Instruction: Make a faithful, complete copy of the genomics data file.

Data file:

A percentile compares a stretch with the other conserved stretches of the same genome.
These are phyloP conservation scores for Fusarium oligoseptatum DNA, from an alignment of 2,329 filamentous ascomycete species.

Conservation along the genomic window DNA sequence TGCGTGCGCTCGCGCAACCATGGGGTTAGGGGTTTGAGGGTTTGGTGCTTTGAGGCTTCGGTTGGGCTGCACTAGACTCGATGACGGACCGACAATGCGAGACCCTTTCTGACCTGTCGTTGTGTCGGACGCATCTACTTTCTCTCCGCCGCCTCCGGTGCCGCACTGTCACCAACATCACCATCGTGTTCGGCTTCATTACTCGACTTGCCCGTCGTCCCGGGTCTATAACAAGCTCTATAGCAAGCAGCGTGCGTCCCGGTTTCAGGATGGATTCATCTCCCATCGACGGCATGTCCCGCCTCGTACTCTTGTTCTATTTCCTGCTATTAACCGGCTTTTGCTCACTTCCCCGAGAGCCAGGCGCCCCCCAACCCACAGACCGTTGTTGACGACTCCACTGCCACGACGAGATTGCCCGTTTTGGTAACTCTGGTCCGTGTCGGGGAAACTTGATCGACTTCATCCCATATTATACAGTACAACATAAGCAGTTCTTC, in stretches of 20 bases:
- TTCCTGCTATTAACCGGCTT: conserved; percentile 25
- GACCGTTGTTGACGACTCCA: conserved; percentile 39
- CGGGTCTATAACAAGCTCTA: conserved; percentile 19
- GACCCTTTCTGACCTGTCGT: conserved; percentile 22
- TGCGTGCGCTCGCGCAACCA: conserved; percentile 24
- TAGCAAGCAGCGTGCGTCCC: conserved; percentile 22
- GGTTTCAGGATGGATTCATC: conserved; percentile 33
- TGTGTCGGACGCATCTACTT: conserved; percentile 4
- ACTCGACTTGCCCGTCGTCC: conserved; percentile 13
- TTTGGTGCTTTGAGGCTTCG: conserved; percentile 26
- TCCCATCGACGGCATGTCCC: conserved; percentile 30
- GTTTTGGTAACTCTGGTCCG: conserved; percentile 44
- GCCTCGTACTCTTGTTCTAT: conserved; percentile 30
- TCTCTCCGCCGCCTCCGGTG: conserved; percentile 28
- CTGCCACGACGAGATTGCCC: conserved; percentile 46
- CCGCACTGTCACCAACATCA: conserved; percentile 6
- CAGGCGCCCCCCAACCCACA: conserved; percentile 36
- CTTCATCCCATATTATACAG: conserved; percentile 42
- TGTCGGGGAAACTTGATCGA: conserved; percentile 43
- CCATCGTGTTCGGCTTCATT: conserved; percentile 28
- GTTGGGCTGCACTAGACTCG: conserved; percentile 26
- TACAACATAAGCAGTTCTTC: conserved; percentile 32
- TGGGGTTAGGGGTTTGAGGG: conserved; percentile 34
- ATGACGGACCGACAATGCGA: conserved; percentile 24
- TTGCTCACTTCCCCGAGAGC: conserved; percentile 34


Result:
A percentile compares a stretch with the other conserved stretches of the same genome.
These are phyloP conservation scores for Fusarium oligoseptatum DNA, from an alignment of 2,329 filamentous ascomycete species.

Conservation along the genomic window DNA sequence TGCGTGCGCTCGCGCAACCATGGGGTTAGGGGTTTGAGGGTTTGGTGCTTTGAGGCTTCGGTTGGGCTGCACTAGACTCGATGACGGACCGACAATGCGAGACCCTTTCTGACCTGTCGTTGTGTCGGACGCATCTACTTTCTCTCCGCCGCCTCCGGTGCCGCACTGTCACCAACATCACCATCGTGTTCGGCTTCATTACTCGACTTGCCCGTCGTCCCGGGTCTATAACAAGCTCTATAGCAAGCAGCGTGCGTCCCGGTTTCAGGATGGATTCATCTCCCATCGACGGCATGTCCCGCCTCGTACTCTTGTTCTATTTCCTGCTATTAACCGGCTTTTGCTCACTTCCCCGAGAGCCAGGCGCCCCCCAACCCACAGACCGTTGTTGACGACTCCACTGCCACGACGAGATTGCCCGTTTTGGTAACTCTGGTCCGTGTCGGGGAAACTTGATCGACTTCATCCCATATTATACAGTACAACATAAGCAGTTCTTC, in stretches of 20 bases:
- TTCCTGCTATTAACCGGCTT: conserved; percentile 25
- GACCGTTGTTGACGACTCCA: conserved; percentile 39
- CGGGTCTATAACAAGCTCTA: conserved; percentile 19
- GACCCTTTCTGACCTGTCGT: conserved; percentile 22
- TGCGTGCGCTCGCGCAACCA: conserved; percentile 24
- TAGCAAGCAGCGTGCGTCCC: conserved; percentile 22
- GGTTTCAGGATGGATTCATC: conserved; percentile 33
- TGTGTCGGACGCATCTACTT: conserved; percentile 4
- ACTCGACTTGCCCGTCGTCC: conserved; percentile 13
- TTTGGTGCTTTGAGGCTTCG: conserved; percentile 26
- TCCCATCGACGGCATGTCCC: conserved; percentile 30
- GTTTTGGTAACTCTGGTCCG: conserved; percentile 44
- GCCTCGTACTCTTGTTCTAT: conserved; percentile 30
- TCTCTCCGCCGCCTCCGGTG: conserved; percentile 28
- CTGCCACGACGAGATTGCCC: conserved; percentile 46
- CCGCACTGTCACCAACATCA: conserved; percentile 6
- CAGGCGCCCCCCAACCCACA: conserved; percentile 36
- CTTCATCCCATATTATACAG: conserved; percentile 42
- TGTCGGGGAAACTTGATCGA: conserved; percentile 43
- CCATCGTGTTCGGCTTCATT: conserved; percentile 28
- GTTGGGCTGCACTAGACTCG: conserved; percentile 26
- TACAACATAAGCAGTTCTTC: conserved; percentile 32
- TGGGGTTAGGGGTTTGAGGG: conserved; percentile 34
- ATGACGGACCGACAATGCGA: conserved; percentile 24
- TTGCTCACTTCCCCGAGAGC: conserved; percentile 34